A terribly annoying and perpetual problem is excess noise from outside the room you are in. Maximizing the amount of soundproof of a room is a deeply studied field in the world of physics and engineering. As someone who has studied several fields of physics including acoustics, I hope to answer this without being frequented by boredom.
Solid doors are more soundproof than hollow doors. This is because the rigidity of the door helps prevent sound waves from traveling through the door into the space that is on the other side. Hollow doors, like musical instruments, act to exaggerate sound instead of blocking it.
However, this answer is not so very intuitive, and it takes a few principles combined together in order to get to a correct response.
How Do Sound Waves Move?
Sound waves are mechanical waves, meaning actual physical things are moving instead of other kinds of waves like electromagnetic (light) waves. So the important part of waves (and especially important for our purposes) is that waves need a medium to travel through.
A medium is a material or something similar that is used in conjunction with something else. Again, the opposite is light waves which do not need a medium to travel through.
Without a medium, sound waves can’t travel. This is why there is no sound in space since there are no particles to carry the sound energy. It would be like trying to knock over dominos with no dominos after the first one. Nothing is going to happen.
If you hit a table with your hand, a sound is produced, but how does it actually get to your ear? The answer is the medium. The vibration and contact from your hand on the table releases some energy that travels through the air. In this case, the air is the medium.
The movement from your hand hitting into air molecules causes other air molecules to move which hit into other air molecules all the way until that bounce into your ear and vibrate your ear drum.
These are called longitudinal waves. This means the particles are moving in the same direction as the wave. Think about a whole line of dominos, where when they all fall over, the dominos fall over in the direction of the way the wave is moving.
The opposite is latitudinal waves. Think of when a bunch of people do the wave at a sports game. What is actually moving is their arms and they move up and down, but the wave moves forward.
Both kinds of waves need a medium, but each wave uses the medium in a different way.
How Do Mediums Impact Sound Waves?
Sound will travel differently depending on what’s carrying the wave. The general distinctions are between solids, liquids, and gases. The key here is density.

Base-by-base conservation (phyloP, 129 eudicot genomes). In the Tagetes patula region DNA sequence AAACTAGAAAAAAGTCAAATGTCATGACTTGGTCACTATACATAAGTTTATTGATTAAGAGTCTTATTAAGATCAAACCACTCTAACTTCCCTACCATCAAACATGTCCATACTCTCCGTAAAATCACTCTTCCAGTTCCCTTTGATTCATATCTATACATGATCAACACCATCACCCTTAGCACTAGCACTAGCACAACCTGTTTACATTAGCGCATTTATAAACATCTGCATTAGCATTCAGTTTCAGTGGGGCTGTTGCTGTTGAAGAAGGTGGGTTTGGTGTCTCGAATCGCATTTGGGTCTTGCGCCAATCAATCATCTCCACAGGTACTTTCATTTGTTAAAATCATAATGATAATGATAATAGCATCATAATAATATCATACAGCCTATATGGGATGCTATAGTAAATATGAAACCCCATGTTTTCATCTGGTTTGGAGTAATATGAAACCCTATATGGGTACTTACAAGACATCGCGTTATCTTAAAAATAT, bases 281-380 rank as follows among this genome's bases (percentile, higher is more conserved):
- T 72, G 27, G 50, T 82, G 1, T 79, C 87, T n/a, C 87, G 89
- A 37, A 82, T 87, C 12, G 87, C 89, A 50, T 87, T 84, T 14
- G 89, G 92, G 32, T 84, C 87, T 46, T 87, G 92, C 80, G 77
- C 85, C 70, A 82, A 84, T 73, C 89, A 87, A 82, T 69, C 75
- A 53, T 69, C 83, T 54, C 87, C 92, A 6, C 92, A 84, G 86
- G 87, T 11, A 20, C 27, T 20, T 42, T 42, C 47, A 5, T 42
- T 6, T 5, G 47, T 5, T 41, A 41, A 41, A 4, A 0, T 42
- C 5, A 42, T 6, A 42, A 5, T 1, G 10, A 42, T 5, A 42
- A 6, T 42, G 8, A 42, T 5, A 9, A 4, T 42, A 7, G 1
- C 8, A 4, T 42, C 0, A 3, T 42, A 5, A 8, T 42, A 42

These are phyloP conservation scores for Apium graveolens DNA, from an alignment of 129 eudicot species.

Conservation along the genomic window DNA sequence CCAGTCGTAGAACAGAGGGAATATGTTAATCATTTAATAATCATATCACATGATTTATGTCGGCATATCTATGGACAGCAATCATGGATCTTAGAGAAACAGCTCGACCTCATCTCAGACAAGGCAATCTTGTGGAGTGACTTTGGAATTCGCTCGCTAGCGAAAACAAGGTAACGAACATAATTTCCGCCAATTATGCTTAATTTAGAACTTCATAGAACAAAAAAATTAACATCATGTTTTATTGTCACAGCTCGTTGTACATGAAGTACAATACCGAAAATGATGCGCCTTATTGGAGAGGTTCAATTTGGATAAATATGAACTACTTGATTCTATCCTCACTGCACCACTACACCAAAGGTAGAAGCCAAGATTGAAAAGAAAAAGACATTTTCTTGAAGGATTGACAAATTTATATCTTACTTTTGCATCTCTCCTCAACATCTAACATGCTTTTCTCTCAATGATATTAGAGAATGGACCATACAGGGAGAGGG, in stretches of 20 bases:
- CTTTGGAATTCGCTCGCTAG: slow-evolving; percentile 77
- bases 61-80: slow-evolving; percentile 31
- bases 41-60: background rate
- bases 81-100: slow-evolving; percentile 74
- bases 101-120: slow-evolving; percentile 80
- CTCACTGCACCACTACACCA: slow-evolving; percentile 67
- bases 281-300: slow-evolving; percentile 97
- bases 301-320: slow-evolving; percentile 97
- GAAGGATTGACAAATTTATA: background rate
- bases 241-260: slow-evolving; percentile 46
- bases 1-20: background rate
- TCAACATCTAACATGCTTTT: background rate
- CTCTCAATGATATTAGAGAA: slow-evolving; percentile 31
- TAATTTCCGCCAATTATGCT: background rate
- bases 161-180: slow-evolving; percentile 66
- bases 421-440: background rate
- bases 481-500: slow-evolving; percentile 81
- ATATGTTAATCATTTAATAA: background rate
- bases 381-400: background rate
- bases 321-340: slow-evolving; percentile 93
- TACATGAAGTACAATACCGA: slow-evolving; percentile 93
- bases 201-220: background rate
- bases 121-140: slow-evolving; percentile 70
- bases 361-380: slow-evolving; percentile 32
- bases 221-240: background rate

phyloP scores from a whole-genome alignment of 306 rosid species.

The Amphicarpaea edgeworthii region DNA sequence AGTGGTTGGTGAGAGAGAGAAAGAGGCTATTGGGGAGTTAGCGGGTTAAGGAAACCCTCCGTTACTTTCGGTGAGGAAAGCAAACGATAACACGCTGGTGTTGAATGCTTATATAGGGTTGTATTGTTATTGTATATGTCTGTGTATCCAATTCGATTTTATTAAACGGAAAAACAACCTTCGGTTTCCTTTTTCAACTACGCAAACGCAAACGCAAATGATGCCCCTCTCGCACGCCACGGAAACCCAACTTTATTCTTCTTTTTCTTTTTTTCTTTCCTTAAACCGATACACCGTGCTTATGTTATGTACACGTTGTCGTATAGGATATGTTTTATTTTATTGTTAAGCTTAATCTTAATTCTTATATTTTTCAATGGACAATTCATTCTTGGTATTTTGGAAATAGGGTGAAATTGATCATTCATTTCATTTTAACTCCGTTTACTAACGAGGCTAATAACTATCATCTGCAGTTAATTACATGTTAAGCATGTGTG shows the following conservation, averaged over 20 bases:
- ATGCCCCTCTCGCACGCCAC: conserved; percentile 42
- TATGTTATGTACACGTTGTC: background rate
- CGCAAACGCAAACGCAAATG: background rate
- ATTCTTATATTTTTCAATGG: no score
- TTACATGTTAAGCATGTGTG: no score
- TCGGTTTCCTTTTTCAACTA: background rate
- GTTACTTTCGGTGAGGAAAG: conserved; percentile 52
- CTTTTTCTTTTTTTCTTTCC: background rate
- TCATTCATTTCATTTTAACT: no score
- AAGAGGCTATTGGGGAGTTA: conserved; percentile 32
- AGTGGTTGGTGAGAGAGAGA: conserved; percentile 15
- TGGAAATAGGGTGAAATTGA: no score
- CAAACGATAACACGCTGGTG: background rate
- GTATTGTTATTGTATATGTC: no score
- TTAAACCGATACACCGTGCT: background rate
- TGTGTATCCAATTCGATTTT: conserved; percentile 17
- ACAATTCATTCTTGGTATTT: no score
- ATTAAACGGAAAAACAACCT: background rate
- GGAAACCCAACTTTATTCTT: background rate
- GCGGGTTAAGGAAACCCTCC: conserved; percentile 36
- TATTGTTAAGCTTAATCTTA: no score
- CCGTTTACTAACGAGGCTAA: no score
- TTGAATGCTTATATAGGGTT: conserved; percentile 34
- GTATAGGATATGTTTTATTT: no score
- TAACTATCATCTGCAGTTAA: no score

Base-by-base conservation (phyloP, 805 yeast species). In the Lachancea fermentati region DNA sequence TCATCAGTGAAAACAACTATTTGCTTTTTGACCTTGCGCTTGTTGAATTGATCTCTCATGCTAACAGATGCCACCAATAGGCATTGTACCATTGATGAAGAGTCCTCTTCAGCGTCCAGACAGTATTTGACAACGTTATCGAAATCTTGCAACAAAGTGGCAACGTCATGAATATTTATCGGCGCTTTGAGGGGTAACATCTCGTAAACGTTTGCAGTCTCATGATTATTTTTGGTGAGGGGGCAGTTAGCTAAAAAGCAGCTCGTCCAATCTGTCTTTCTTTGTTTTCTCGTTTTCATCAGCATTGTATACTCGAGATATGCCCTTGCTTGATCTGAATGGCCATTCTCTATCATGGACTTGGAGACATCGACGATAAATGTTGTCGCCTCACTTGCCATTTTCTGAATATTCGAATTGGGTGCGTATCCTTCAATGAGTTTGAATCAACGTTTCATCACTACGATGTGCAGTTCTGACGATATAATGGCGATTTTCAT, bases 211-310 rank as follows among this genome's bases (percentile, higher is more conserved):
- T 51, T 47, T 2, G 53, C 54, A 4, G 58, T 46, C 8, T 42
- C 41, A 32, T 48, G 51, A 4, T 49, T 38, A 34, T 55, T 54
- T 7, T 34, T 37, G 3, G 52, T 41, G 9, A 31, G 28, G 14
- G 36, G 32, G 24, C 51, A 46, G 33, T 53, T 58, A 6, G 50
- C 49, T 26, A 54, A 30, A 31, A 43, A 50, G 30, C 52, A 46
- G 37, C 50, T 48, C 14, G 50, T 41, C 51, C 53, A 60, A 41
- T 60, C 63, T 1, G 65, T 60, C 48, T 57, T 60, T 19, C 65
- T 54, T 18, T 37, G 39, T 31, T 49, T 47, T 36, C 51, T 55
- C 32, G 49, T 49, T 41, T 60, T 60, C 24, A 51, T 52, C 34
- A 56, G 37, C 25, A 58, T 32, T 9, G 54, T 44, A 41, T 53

The closer particles are together, the faster the particles hit each other, and therefore the wave moves faster. Sound travels much faster through solids than liquids and through liquids much faster than gases.
This is why putting your ear against something solid like a table or door makes noise sound so much different. Our ears are used to hearing through the air, and so changing what we listen to always makes the sound very foreign to us.
If you put your ear to a tree you can probably hear many more things like squirrels or birds touching the tree than you can just listen through the air. So listening through wood is much different than listening through the air… yeah we all know where this is going.
How Do New Mediums Impact Sound Waves?
So here is the unintuitive part. If sound travels much faster through solid objects, shouldn’t a rigid door be terrible at soundproofing compared to a hollow door since it is much more solid? It makes total sense to me! But there is more to the picture.
There is one more principle of physics needed to be discussed. We need to know what happens when a sound wave changes mediums.
Going from a solid to a gas is not the same as going from a gas to a solid. When sound waves change medium, they have to be able to vibrate the substance they are going to.
Two cars crashing made a tremendous noise because it is easy for the sound waves which travel extremely fast through the cars (or what’s left of them) and into the air. There is a ton of energy and so they can push through into the air. The same is not true the other way around.
If you’re in a car and someone is playing music outside, the sound waves travel through the air relatively slowly and have to try to vibrate the material your car is made out of. Not so easy.
The atoms that make up the car materials are tightly packed and dense. Vibrating the solids is going to mean vibrating all of them. Not so easy compared to vibrating air.
Adding it All Up
And so here is where everything combines together.
If a sound wave is traveling through the air it will attempt to vibrate anything it touches. This will include the closed door which we are so curious about.
If the door is extremely dense and heavy, the sound wave has to try to vibrate the entire door. You can see the difference this will make when compared to a lighter door, like a hollow one.
A ton of energy is lost when the sound wave is trying to vibrate the solid door, and when the door vibrates the air on the other side, the sound wave is going to be relatively weak.
Let’s look at the same scenario but with a hollow door.
The noise outside creates a sound wave that travels and hits into the closed door. The thin first wall is pretty easy to vibrate compared to a solid door.
The sound wave will pass through relatively easy and into the air which will then smack up against the second thin part of the hollow door and again will be easy to vibrate. The air on the inside of the room is then vibrated and passes annoyingly into your ear.
Of course, there are many many more principles that act in this whole process, and many parts were left out, but this is a general principle.
And there you have it. Get a solid door if you want to keep all that noise out.